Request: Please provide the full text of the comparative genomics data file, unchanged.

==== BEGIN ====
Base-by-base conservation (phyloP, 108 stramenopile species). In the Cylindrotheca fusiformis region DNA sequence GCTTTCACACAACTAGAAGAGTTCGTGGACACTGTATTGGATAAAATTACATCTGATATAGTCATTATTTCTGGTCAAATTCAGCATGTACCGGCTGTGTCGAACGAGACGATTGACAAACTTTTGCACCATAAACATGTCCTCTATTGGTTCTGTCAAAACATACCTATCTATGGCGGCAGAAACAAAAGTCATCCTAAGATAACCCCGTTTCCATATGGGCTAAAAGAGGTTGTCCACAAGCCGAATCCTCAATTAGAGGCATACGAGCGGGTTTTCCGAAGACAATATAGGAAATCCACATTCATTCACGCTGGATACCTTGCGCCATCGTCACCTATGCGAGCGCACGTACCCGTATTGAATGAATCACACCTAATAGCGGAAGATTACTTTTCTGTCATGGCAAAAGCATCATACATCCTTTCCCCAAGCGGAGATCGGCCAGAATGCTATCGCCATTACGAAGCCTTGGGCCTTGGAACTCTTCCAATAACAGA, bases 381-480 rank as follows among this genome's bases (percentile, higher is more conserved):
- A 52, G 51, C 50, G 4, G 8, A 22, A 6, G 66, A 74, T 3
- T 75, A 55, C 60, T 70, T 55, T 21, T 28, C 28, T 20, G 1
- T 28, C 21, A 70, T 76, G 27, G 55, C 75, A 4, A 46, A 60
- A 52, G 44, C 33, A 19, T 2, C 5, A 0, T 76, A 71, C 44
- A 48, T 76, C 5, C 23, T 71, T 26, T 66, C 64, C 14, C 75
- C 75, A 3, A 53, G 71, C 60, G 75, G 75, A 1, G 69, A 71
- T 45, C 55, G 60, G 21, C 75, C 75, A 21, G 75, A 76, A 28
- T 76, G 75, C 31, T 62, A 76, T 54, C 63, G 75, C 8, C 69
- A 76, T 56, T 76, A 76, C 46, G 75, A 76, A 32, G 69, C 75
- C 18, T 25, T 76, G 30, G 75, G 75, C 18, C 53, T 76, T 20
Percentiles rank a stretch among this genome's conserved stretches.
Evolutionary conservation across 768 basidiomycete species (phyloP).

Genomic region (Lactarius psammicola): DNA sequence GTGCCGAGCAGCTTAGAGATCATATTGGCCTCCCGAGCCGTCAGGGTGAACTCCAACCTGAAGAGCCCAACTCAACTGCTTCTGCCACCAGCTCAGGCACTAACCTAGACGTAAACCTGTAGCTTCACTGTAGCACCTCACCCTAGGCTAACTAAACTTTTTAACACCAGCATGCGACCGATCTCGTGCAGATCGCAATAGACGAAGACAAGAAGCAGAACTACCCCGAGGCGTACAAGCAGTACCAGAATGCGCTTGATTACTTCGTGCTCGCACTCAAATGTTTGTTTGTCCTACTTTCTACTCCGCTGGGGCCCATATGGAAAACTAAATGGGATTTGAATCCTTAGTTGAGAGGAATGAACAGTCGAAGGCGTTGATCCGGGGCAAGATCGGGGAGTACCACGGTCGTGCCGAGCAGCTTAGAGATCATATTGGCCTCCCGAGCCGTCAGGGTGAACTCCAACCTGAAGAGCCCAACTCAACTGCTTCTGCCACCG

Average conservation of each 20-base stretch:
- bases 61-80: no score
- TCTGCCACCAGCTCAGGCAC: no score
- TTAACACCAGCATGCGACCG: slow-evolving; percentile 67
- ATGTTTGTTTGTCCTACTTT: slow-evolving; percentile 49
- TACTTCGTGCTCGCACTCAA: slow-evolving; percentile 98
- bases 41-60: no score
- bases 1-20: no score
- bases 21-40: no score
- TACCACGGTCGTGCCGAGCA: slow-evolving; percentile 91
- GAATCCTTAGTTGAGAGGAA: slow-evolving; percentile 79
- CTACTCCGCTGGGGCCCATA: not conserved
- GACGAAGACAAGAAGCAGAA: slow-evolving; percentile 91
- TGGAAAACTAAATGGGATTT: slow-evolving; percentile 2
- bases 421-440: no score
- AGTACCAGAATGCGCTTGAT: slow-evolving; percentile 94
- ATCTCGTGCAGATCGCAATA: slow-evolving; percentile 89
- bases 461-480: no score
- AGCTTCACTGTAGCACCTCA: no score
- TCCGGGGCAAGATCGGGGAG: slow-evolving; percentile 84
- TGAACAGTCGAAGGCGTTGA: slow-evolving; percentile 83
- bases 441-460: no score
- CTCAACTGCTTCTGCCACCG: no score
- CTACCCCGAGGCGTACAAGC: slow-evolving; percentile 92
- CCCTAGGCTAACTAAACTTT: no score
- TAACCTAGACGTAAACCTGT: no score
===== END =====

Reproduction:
Base-by-base conservation (phyloP, 108 stramenopile species). In the Cylindrotheca fusiformis region DNA sequence GCTTTCACACAACTAGAAGAGTTCGTGGACACTGTATTGGATAAAATTACATCTGATATAGTCATTATTTCTGGTCAAATTCAGCATGTACCGGCTGTGTCGAACGAGACGATTGACAAACTTTTGCACCATAAACATGTCCTCTATTGGTTCTGTCAAAACATACCTATCTATGGCGGCAGAAACAAAAGTCATCCTAAGATAACCCCGTTTCCATATGGGCTAAAAGAGGTTGTCCACAAGCCGAATCCTCAATTAGAGGCATACGAGCGGGTTTTCCGAAGACAATATAGGAAATCCACATTCATTCACGCTGGATACCTTGCGCCATCGTCACCTATGCGAGCGCACGTACCCGTATTGAATGAATCACACCTAATAGCGGAAGATTACTTTTCTGTCATGGCAAAAGCATCATACATCCTTTCCCCAAGCGGAGATCGGCCAGAATGCTATCGCCATTACGAAGCCTTGGGCCTTGGAACTCTTCCAATAACAGA, bases 381-480 rank as follows among this genome's bases (percentile, higher is more conserved):
- A 52, G 51, C 50, G 4, G 8, A 22, A 6, G 66, A 74, T 3
- T 75, A 55, C 60, T 70, T 55, T 21, T 28, C 28, T 20, G 1
- T 28, C 21, A 70, T 76, G 27, G 55, C 75, A 4, A 46, A 60
- A 52, G 44, C 33, A 19, T 2, C 5, A 0, T 76, A 71, C 44
- A 48, T 76, C 5, C 23, T 71, T 26, T 66, C 64, C 14, C 75
- C 75, A 3, A 53, G 71, C 60, G 75, G 75, A 1, G 69, A 71
- T 45, C 55, G 60, G 21, C 75, C 75, A 21, G 75, A 76, A 28
- T 76, G 75, C 31, T 62, A 76, T 54, C 63, G 75, C 8, C 69
- A 76, T 56, T 76, A 76, C 46, G 75, A 76, A 32, G 69, C 75
- C 18, T 25, T 76, G 30, G 75, G 75, C 18, C 53, T 76, T 20
Percentiles rank a stretch among this genome's conserved stretches.
Evolutionary conservation across 768 basidiomycete species (phyloP).

Genomic region (Lactarius psammicola): DNA sequence GTGCCGAGCAGCTTAGAGATCATATTGGCCTCCCGAGCCGTCAGGGTGAACTCCAACCTGAAGAGCCCAACTCAACTGCTTCTGCCACCAGCTCAGGCACTAACCTAGACGTAAACCTGTAGCTTCACTGTAGCACCTCACCCTAGGCTAACTAAACTTTTTAACACCAGCATGCGACCGATCTCGTGCAGATCGCAATAGACGAAGACAAGAAGCAGAACTACCCCGAGGCGTACAAGCAGTACCAGAATGCGCTTGATTACTTCGTGCTCGCACTCAAATGTTTGTTTGTCCTACTTTCTACTCCGCTGGGGCCCATATGGAAAACTAAATGGGATTTGAATCCTTAGTTGAGAGGAATGAACAGTCGAAGGCGTTGATCCGGGGCAAGATCGGGGAGTACCACGGTCGTGCCGAGCAGCTTAGAGATCATATTGGCCTCCCGAGCCGTCAGGGTGAACTCCAACCTGAAGAGCCCAACTCAACTGCTTCTGCCACCG

Average conservation of each 20-base stretch:
- bases 61-80: no score
- TCTGCCACCAGCTCAGGCAC: no score
- TTAACACCAGCATGCGACCG: slow-evolving; percentile 67
- ATGTTTGTTTGTCCTACTTT: slow-evolving; percentile 49
- TACTTCGTGCTCGCACTCAA: slow-evolving; percentile 98
- bases 41-60: no score
- bases 1-20: no score
- bases 21-40: no score
- TACCACGGTCGTGCCGAGCA: slow-evolving; percentile 91
- GAATCCTTAGTTGAGAGGAA: slow-evolving; percentile 79
- CTACTCCGCTGGGGCCCATA: not conserved
- GACGAAGACAAGAAGCAGAA: slow-evolving; percentile 91
- TGGAAAACTAAATGGGATTT: slow-evolving; percentile 2
- bases 421-440: no score
- AGTACCAGAATGCGCTTGAT: slow-evolving; percentile 94
- ATCTCGTGCAGATCGCAATA: slow-evolving; percentile 89
- bases 461-480: no score
- AGCTTCACTGTAGCACCTCA: no score
- TCCGGGGCAAGATCGGGGAG: slow-evolving; percentile 84
- TGAACAGTCGAAGGCGTTGA: slow-evolving; percentile 83
- bases 441-460: no score
- CTCAACTGCTTCTGCCACCG: no score
- CTACCCCGAGGCGTACAAGC: slow-evolving; percentile 92
- CCCTAGGCTAACTAAACTTT: no score
- TAACCTAGACGTAAACCTGT: no score